JOHANNESBURG – The Beer Association of South Africa (BASA) on Wednesday urged President Cyril Ramaphosa to lift a renewed ban on alcohol, saying small craft brewers would not survive if it was extended beyond mid January.
In a national address last week in which he reintroduced restrictions aimed at trying to arrest a surge in Covid-19 cases, Ramaphosa said excessive alcohol consumption was adding pressure on the already strained health system by driving up the number of trauma cases in hospitals.
Among other measures, he said the sale of alcohol from retail outlets and the on-site consumption of alcohol would now not be permitted, the third such ban since the government first imposed a lockdown last March in response to the pandemic.
On Wednesday BASA, which comprises the Craft Brewers Association, Heineken South Africa and South African Breweries, said it was aware of the severity of the health crisis and supported all efforts to curb the coronavirus infection rate, but stressed the need to work together “to save both lives and livelihoods in this fight”.
The third ban on alcohol sales had had a devastating impact on small brewers working within tiny margins, Craft Brewers Association chief executive Wendy Pienaar said.
“It is now no longer a question of keeping businesses open – it has become a question of whether business owners, their employees and families will have any food to eat this month,” she said.
“To make things worse, these craft brewers are the very same people who stepped up during the hard lockdown last year by producing soup and stew in their brew houses from donated vegetables to feed over two million hungry people, while also manufacturing sanitiser to help fight Covid-19. ”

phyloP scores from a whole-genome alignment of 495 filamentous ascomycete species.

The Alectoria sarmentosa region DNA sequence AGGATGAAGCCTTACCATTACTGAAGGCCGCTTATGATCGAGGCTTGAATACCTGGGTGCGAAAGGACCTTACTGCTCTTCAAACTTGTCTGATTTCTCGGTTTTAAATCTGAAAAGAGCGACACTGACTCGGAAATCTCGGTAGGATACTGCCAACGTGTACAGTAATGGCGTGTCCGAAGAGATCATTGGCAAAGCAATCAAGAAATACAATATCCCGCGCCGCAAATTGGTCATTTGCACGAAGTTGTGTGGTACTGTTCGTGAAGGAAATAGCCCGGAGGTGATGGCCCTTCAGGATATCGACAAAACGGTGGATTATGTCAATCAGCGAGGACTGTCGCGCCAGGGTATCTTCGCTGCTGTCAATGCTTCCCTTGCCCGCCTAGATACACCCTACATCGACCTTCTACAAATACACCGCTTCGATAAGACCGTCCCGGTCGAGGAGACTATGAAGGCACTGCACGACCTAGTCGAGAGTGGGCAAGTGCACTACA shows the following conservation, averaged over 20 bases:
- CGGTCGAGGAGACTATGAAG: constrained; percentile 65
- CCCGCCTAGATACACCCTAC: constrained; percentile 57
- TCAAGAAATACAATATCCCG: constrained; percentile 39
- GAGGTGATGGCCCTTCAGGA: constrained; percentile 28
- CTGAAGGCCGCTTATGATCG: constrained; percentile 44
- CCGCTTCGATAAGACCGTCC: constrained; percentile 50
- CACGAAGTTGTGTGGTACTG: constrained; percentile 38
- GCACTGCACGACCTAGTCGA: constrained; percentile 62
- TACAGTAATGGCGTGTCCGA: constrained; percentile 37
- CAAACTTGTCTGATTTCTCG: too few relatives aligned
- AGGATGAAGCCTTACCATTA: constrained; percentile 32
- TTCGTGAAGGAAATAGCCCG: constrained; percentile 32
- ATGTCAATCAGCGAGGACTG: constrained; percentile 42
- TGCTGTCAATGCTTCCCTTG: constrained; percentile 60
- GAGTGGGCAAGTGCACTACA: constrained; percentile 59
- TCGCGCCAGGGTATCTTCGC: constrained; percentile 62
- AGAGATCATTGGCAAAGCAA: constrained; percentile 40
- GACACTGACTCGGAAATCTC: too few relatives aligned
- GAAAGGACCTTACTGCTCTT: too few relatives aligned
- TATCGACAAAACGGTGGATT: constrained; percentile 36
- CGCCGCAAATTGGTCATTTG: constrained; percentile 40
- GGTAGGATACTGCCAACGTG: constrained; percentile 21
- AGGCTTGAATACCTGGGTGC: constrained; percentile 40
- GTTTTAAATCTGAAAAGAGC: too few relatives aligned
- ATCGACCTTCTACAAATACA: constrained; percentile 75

“It is heart breaking to receive calls from brewers who are now in danger of losing everything. We have to stand together to find alternative solutions to the outright ban on the sale of alcohol,” Pienaar added.
She cited Lethu Tshabangu, owner of Ukhamba Beerworx, who opened a new taproom in Cape Town last year, but was now R300,000 (more than US$20,000) in debt as a consequence of the alcohol bans.
“We need to fight Covid-19 without starting other fires – you don’t bring a snake into your home because you have a problem with rats,” Tshabangu said in comments incorporated in the BASA statement.
“The president is protecting us from Covid-19, only to kill us with hunger because we are not allowed to work – the government has condemned my livelihood, and those of my employees, whose jobs meant a great deal to them – they also have families and children to feed.”
BASA said an estimated 7,400 jobs had been lost in the first two bans, as well as R14.2 billion in sales revenue and more than a R7.4 billion in taxes and excise duties.
“BASA is therefore calling on President Ramaphosa to consider the plight of craft brewers by not extending the blanket ban on alcohol beyond 15 January,” it pleaded.
African News Agency